The JournalismAI Report published in 2019 highlighted ethical issues around using AI tools in journalism. However, several news outlets such as Wired and The Guardian have published their own guidelines on using AI tools in producing their content.
They cite a variety of risks that may have harmful consequences for readers — including the generation of inaccurate, fabricated, outdated or offensive content. These risks can be exacerbated when generative AI tools are used by non-media entities. There have been concerns in Europe and the US about the use of deepfakes to threaten democratic processes.
The risk of misinformation and its consequences on society also raises the question of accountability. The need to put up guardrails takes centre stage in the debate, notably when generative AI models approach a more human-like level, such as Grok, which Musk claims can respond with humour.
At this early stage of developing AI governance, involving developers, governments and regulators, media entities and civil society is required. Developers of tools such as OpenAI are aware of the potential for ‘disinformation’, investigating how large language models could be misused for disinformation purposes and looking at steps to mitigate the risks.
Unfortunately, there have been cases of abuse, such as an anonymous user mass-producing AI-generated disinformation.
Governments and industry leaders have a role to play in addressing the risks of generative AI. The AI Safety Summit hosted by the UK government in November recognised the need to test the safety of AI tools, but participants also emphasised that over-regulation may stifle AI’s growth.
Significantly, 28 nations, including the UK, China and the US, agreed to the Bletchley Declaration on AI Safety, with both the UK and the US announcing the establishment of AI Safety Institutes. The signatories shared common views of the transformative potential of AI while noting its ability to amplify threats, such as disinformation, hence the need for AI to be designed, developed and deployed based on a set of standards.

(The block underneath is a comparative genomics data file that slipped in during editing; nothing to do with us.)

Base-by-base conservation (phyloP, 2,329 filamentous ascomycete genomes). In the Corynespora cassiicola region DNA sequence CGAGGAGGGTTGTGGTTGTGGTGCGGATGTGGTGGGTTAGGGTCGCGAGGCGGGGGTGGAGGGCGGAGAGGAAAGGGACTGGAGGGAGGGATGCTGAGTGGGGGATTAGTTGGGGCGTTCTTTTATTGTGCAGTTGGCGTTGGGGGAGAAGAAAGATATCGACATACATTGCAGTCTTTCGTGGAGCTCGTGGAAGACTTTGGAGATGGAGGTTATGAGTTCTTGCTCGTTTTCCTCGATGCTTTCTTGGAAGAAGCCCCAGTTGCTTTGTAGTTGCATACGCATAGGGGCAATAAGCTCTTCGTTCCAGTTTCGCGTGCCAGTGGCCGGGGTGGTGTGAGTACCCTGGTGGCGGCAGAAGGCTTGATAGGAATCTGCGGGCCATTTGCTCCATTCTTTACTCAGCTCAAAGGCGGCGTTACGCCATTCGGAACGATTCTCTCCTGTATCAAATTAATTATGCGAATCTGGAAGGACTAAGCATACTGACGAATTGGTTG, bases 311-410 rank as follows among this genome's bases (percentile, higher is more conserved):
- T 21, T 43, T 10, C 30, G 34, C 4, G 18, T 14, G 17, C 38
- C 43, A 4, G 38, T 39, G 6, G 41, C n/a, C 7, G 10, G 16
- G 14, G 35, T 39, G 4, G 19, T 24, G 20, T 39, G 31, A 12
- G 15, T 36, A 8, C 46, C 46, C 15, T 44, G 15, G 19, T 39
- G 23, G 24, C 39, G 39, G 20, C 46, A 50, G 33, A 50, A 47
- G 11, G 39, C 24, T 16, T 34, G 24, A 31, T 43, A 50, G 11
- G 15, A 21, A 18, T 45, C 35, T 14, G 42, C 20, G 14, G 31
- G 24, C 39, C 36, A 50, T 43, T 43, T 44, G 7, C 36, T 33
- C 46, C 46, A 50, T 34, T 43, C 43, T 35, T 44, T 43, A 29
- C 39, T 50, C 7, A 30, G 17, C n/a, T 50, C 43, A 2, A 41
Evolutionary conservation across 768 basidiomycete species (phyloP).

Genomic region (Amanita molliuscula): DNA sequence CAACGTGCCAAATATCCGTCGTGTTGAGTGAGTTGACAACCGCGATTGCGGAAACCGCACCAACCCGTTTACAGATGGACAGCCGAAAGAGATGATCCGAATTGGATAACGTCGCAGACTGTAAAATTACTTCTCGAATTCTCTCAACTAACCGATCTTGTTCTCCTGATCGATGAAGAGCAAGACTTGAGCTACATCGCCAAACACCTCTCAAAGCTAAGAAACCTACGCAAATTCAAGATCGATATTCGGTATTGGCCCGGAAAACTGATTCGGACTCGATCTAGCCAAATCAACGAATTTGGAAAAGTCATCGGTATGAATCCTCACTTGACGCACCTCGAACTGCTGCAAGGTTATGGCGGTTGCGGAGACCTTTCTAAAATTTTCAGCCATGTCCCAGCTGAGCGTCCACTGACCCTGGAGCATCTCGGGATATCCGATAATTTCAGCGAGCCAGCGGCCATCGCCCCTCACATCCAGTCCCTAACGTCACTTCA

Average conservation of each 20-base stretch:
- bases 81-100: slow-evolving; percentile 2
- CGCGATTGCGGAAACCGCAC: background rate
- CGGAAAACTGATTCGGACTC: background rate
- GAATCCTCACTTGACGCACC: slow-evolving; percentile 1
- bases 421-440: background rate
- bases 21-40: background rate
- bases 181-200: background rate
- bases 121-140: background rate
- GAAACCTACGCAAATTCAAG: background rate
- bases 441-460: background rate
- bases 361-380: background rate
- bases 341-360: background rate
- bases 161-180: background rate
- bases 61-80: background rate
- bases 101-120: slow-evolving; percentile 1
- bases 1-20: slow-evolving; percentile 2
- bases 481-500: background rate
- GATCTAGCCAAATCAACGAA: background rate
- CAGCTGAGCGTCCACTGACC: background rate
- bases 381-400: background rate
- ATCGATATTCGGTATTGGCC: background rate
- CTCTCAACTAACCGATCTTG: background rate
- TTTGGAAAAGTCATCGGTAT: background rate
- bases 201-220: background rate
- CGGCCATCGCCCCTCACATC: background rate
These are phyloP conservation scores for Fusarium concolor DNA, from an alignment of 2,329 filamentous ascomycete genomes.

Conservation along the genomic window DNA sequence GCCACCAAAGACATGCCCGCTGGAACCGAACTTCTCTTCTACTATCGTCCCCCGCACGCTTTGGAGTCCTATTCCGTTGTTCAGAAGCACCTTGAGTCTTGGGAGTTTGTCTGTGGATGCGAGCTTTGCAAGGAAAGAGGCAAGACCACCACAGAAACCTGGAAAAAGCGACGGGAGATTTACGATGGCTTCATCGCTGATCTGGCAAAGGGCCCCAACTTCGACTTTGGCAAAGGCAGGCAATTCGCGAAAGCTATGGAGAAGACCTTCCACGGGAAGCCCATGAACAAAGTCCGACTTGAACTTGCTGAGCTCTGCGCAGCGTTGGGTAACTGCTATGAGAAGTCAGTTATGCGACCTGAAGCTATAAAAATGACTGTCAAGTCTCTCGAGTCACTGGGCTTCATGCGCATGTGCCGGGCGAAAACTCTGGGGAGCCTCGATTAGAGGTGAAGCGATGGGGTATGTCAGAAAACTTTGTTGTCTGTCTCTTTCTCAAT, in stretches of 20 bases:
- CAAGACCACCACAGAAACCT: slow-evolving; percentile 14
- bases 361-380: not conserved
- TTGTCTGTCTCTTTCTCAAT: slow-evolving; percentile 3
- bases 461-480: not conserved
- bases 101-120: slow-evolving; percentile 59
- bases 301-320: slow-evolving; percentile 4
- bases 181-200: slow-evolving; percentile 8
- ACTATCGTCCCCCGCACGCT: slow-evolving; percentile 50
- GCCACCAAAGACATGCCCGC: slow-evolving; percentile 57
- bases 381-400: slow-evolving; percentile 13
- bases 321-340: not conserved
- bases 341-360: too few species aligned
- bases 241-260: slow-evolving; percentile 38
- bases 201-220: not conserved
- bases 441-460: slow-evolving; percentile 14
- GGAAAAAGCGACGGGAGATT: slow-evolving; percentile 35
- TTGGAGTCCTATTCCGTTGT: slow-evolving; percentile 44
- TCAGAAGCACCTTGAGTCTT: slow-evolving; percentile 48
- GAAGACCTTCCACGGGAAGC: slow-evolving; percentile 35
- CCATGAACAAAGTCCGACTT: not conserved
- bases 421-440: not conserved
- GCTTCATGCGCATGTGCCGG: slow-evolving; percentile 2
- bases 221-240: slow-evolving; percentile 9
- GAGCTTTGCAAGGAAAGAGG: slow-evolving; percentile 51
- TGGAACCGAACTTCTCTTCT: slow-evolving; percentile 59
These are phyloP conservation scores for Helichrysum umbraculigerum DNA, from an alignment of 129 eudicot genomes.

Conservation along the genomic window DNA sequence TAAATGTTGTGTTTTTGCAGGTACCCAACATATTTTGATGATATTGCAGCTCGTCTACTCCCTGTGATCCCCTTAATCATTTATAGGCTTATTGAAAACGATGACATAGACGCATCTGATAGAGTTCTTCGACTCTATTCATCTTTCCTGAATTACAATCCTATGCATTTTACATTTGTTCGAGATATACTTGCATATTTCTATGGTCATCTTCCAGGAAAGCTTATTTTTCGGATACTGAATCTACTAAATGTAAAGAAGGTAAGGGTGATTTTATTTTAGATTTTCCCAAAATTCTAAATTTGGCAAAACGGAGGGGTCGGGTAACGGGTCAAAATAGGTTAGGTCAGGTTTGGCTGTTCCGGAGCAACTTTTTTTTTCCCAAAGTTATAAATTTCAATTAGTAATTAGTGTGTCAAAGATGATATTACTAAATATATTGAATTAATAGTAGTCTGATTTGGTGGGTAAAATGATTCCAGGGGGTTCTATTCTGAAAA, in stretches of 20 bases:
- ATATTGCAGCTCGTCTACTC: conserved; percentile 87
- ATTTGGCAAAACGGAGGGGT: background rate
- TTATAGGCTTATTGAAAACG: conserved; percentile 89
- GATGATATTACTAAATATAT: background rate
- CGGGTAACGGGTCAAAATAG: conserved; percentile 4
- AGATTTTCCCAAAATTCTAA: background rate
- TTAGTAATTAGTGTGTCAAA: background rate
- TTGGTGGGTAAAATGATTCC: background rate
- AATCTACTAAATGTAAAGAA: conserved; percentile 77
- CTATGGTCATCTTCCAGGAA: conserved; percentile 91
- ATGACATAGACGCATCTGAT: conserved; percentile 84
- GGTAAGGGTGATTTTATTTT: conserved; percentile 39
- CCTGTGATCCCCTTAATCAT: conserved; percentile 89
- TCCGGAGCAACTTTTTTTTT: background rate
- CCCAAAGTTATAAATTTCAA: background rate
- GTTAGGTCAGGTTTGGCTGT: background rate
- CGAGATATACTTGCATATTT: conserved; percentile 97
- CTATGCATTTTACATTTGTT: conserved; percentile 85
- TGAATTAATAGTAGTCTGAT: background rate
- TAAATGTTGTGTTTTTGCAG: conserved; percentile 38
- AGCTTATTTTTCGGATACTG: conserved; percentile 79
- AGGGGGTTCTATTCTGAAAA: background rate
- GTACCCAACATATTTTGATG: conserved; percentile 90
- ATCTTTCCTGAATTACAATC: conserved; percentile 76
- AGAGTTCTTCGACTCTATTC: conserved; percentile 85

Generative AI tools producing misinformation leading to harm — such as discrimination as a result of bias, or viewed as harmful speech affecting groups based on race, ethnicity, gender or disability — could face the ire of the impending EU AI Act, which would be the first legislation of its kind.
As policymakers and legislators consider the next step, there is some disagreement on whether generative AI will lead to an onslaught of misinformation. Researchers argue that “current concerns about the effects of generative AI on the misinformation landscape are overblown”.
While contrary views emerge on this subject, there is a growing body of guidance for journalists when using AI in all aspects of their work, including minimising the risk of misinformation. One example is the World Association of News Publishers’ Global Principles for Artificial Intelligence and the most recent publication by Reporters without Borders’ Paris Charter on AI and Journalism.
As journalists train themselves in using AI tools responsibly, one value stands firm — the respect for freedom of speech and expression and the right to information.
The trustworthiness of news is the cornerstone of these rights. To ensure this is the case, mainstream media outlets and journalists in Malaysia must consider new guardrails with the emergence of a new era.